TERRE HAUTE —
Decreasing the unemployment rate is a serious concern across America, particularly in Indiana and especially in Terre Haute.
The national jobless rate has slowly improved since the recession, reaching 7.2 percent in September. Indiana’s rate has long lingered above the U.S. rate, and stands at 8.1 percent. In Terre Haute, unemployment stayed in double-digits throughout the summer. In this community, where median household incomes fall below state and national levels, the blessing of a good-paying job is well understood.
So, any effort to train Hoosiers to fill available, solid-wage jobs deserves praise. A piece of federal legislation — co-sponsored by Sen. Joe Donnelly, an Indiana Democrat, and Sen. Dean Heller, a Nevada Republican — aims to help employers “identify, train and hire workers with the skills to fill existing job openings” around the country. If passed, the Skills Gap Strategy Act would compel the U.S. Department of Labor to develop a “concerted strategy” to address the “skills gap” and improve employer involvement in educating and training workers, the Tribune-Star’s Arthur Foulkes reported Thursday.
The act would not force employer participation, Donnelly said, but call on the Department of Labor to ask employers’ recommendations for reducing the skills gap.
The term “skills gap” refers to the perception that jobs in the Hoosier state and elsewhere are going unfilled because too few people in the available labor force possess the training to perform in those occupations.
At the state level, Indiana government and corporate leaders have cited cases where job-seekers are unable to pass a pre-hiring drug-screening test, or even unwilling to submit to one. In other cases, the “soft skills” of a marketable employee — showing up on time, the ability to work in a team setting, dressing and behaving appropriately — are seen as lacking. As a result, statewide programs are underway to better prepare high school students for the vocational workforce.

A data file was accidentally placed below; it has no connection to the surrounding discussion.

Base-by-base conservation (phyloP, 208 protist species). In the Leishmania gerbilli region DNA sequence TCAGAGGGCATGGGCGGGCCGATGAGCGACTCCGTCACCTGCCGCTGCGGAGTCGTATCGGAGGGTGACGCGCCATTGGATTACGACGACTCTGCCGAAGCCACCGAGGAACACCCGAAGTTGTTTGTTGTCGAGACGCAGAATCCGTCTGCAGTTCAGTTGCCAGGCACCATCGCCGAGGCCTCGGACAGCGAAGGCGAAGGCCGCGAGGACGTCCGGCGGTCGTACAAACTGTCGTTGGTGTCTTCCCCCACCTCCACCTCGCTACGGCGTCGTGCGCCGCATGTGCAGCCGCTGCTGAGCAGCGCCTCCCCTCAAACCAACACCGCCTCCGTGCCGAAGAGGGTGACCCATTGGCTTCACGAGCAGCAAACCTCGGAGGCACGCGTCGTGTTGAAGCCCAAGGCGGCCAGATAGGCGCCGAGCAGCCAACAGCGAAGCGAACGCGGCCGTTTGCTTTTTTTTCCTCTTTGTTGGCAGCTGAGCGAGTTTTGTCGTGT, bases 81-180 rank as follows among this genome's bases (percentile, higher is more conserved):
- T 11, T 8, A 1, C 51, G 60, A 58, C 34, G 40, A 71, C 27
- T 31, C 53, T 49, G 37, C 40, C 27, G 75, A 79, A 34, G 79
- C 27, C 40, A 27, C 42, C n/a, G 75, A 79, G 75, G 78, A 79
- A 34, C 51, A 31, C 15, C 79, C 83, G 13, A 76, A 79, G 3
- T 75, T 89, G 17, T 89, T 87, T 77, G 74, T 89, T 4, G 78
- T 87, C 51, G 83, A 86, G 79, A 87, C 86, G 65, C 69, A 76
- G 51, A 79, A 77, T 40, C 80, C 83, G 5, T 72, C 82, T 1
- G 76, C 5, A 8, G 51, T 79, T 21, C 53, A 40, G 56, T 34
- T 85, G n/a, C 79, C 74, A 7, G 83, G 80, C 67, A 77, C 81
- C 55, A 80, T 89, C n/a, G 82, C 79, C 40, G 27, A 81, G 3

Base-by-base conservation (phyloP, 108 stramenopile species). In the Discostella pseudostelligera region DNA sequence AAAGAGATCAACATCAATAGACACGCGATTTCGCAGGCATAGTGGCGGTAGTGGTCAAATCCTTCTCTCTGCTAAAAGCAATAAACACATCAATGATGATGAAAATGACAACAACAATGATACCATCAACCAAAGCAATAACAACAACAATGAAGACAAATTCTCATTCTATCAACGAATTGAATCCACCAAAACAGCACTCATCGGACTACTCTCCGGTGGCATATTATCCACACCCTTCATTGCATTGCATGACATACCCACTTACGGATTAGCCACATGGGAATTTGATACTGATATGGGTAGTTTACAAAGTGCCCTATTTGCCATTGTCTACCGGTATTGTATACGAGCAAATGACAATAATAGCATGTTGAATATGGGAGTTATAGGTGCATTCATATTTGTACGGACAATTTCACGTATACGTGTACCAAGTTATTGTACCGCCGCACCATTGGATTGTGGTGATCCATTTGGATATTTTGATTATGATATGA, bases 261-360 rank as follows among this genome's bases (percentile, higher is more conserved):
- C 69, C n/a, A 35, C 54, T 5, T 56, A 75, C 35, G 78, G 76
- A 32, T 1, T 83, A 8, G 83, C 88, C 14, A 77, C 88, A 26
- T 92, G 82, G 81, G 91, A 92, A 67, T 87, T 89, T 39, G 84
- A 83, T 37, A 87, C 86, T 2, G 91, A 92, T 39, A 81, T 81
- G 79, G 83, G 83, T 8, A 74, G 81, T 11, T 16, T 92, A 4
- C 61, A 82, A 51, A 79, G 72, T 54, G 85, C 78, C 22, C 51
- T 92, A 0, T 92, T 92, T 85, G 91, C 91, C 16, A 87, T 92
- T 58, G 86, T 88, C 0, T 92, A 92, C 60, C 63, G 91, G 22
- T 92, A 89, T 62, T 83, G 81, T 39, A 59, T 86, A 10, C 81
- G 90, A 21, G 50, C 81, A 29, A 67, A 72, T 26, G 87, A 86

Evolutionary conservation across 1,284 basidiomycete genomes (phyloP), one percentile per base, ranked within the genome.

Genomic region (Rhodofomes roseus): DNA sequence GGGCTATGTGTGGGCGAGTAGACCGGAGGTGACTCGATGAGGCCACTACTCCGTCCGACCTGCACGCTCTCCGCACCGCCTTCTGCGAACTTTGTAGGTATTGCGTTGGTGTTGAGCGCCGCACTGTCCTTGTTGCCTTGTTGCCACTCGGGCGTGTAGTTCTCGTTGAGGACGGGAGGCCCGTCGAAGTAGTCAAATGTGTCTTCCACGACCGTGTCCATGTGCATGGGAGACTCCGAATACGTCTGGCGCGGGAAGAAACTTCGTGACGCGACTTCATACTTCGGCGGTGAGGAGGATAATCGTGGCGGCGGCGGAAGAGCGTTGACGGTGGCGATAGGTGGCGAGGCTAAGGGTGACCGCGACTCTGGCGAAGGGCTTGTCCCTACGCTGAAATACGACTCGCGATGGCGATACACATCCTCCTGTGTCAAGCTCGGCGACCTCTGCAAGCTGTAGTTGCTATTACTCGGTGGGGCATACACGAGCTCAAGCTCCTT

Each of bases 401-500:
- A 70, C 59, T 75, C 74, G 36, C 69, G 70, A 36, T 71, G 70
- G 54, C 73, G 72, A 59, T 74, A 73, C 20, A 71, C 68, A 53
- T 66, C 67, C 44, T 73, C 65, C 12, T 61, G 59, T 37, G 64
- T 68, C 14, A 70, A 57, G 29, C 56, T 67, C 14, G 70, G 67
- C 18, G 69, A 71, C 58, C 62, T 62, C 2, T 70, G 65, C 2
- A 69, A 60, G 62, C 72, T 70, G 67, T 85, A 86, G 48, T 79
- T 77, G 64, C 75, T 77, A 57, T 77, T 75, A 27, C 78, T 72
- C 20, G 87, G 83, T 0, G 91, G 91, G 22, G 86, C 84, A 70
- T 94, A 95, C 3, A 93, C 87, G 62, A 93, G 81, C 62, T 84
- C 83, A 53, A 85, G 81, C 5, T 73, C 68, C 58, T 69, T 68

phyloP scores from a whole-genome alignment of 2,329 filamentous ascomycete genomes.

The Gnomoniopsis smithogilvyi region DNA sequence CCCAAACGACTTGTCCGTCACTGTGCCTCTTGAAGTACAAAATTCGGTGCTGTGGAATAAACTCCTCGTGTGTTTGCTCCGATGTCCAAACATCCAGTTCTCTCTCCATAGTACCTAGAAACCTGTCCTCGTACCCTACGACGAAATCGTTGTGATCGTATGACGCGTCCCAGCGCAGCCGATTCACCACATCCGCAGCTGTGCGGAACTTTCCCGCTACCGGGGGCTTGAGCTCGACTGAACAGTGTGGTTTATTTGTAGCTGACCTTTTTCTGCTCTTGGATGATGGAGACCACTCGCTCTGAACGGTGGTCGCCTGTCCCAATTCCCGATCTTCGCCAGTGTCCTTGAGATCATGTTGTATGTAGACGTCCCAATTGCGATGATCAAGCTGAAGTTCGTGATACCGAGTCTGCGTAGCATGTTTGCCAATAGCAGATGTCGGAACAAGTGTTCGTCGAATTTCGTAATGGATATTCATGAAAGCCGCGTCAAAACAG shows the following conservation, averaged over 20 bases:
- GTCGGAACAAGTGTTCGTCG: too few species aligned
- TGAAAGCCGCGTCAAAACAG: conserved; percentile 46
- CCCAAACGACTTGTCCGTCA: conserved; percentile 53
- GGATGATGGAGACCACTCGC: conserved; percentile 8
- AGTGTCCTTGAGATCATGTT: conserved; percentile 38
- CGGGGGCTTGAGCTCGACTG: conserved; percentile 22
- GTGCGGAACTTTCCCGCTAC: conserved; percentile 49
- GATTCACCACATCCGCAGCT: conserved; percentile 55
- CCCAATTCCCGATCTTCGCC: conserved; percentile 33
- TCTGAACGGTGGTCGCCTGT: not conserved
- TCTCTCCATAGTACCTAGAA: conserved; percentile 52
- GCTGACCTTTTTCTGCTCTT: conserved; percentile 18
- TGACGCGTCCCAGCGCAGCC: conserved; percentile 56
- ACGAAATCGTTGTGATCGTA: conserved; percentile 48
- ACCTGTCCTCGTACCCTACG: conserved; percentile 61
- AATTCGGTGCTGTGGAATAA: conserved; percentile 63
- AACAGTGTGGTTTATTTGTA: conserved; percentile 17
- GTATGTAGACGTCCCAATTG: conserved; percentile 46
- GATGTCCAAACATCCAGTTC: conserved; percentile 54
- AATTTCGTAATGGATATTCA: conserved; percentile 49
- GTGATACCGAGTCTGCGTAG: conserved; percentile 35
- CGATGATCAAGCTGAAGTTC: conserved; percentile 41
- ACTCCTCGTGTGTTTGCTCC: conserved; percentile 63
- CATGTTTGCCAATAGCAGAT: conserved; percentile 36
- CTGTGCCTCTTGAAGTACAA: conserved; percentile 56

The proposed legislation from Donnelly and Heller would use existing Labor Department resources and would not increase spending, the senators said. It would, though, charge the Labor Department with increasing on-the-job training and apprenticeships. It would also call on the department to pinpoint the job credentials needed in the construction, manufacturing and new emerging industries.
The Donnelly and Heller bipartisan approach to the skills gap wisely involves employer participation. Some approaches to the skills gap too heavily blame job-seekers for not pursuing training and lacking a personal work ethic. Such problems are obviously real, but some economists point out that many employers are not paying enough to attract needed workers nor providing on-the-job training. The most effective approach to preparing the workforce for available jobs should involve all sectors — colleges, K-through-12 schools, corporations, small businesses, labor unions, governments at all levels, and prospective employees. The Donnelly-Heller act appears to fulfill that criteria and should move forward.